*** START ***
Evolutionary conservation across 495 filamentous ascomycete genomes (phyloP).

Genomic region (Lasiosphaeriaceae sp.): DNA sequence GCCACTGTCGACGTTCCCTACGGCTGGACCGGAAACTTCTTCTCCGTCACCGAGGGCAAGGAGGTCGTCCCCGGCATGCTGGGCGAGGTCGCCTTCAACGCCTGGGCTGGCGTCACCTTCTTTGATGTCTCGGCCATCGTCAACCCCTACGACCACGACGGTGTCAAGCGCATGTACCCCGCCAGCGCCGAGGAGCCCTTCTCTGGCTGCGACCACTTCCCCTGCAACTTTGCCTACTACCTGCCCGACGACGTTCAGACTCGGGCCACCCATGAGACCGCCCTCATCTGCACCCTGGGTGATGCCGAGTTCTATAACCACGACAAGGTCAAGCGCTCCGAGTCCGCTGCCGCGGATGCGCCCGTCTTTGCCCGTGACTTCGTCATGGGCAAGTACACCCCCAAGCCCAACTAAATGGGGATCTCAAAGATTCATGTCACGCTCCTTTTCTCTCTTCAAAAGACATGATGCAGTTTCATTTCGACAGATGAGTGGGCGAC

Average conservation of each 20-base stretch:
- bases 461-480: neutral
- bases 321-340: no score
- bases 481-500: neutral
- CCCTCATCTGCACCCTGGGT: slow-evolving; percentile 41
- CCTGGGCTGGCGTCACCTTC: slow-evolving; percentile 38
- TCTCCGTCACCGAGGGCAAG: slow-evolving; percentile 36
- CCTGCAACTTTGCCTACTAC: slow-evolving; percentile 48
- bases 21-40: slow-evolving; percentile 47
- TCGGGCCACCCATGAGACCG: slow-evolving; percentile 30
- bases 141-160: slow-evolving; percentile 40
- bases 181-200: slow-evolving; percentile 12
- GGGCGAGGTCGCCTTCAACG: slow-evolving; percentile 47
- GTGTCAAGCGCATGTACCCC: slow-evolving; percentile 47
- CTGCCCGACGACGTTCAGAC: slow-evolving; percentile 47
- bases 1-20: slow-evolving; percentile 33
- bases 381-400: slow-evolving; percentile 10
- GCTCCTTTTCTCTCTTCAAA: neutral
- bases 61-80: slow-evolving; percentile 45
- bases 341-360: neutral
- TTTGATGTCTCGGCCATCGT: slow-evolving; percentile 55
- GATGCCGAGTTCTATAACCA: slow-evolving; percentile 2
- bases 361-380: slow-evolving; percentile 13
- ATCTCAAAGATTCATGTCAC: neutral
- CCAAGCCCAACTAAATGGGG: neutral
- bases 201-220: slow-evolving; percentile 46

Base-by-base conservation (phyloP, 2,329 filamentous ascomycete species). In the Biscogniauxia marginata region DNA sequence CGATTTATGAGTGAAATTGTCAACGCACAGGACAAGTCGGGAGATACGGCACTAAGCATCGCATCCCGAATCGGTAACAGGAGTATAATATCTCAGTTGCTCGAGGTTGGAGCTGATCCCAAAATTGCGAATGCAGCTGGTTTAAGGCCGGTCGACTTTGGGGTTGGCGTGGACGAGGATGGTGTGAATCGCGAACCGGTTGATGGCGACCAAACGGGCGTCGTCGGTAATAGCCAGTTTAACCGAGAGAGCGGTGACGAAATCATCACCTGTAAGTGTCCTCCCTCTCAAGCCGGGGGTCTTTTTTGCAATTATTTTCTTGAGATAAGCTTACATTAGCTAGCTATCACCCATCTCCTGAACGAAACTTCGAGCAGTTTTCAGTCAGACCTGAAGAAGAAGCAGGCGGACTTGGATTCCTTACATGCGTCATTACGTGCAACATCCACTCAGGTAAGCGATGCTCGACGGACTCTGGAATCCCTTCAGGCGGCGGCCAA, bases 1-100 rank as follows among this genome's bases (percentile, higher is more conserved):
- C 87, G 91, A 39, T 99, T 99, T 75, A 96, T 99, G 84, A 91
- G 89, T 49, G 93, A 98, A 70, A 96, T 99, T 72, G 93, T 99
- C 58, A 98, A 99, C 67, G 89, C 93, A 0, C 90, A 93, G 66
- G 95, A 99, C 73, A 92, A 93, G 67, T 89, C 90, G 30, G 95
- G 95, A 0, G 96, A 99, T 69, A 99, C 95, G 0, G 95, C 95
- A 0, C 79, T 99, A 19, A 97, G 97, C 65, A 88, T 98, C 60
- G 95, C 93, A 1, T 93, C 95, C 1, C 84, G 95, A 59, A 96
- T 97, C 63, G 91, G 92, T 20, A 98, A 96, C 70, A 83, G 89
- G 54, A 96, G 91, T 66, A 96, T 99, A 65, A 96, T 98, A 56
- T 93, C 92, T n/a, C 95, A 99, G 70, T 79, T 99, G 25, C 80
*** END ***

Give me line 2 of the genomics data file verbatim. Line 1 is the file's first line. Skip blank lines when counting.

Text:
Genomic region (Lasiosphaeriaceae sp.): DNA sequence GCCACTGTCGACGTTCCCTACGGCTGGACCGGAAACTTCTTCTCCGTCACCGAGGGCAAGGAGGTCGTCCCCGGCATGCTGGGCGAGGTCGCCTTCAACGCCTGGGCTGGCGTCACCTTCTTTGATGTCTCGGCCATCGTCAACCCCTACGACCACGACGGTGTCAAGCGCATGTACCCCGCCAGCGCCGAGGAGCCCTTCTCTGGCTGCGACCACTTCCCCTGCAACTTTGCCTACTACCTGCCCGACGACGTTCAGACTCGGGCCACCCATGAGACCGCCCTCATCTGCACCCTGGGTGATGCCGAGTTCTATAACCACGACAAGGTCAAGCGCTCCGAGTCCGCTGCCGCGGATGCGCCCGTCTTTGCCCGTGACTTCGTCATGGGCAAGTACACCCCCAAGCCCAACTAAATGGGGATCTCAAAGATTCATGTCACGCTCCTTTTCTCTCTTCAAAAGACATGATGCAGTTTCATTTCGACAGATGAGTGGGCGAC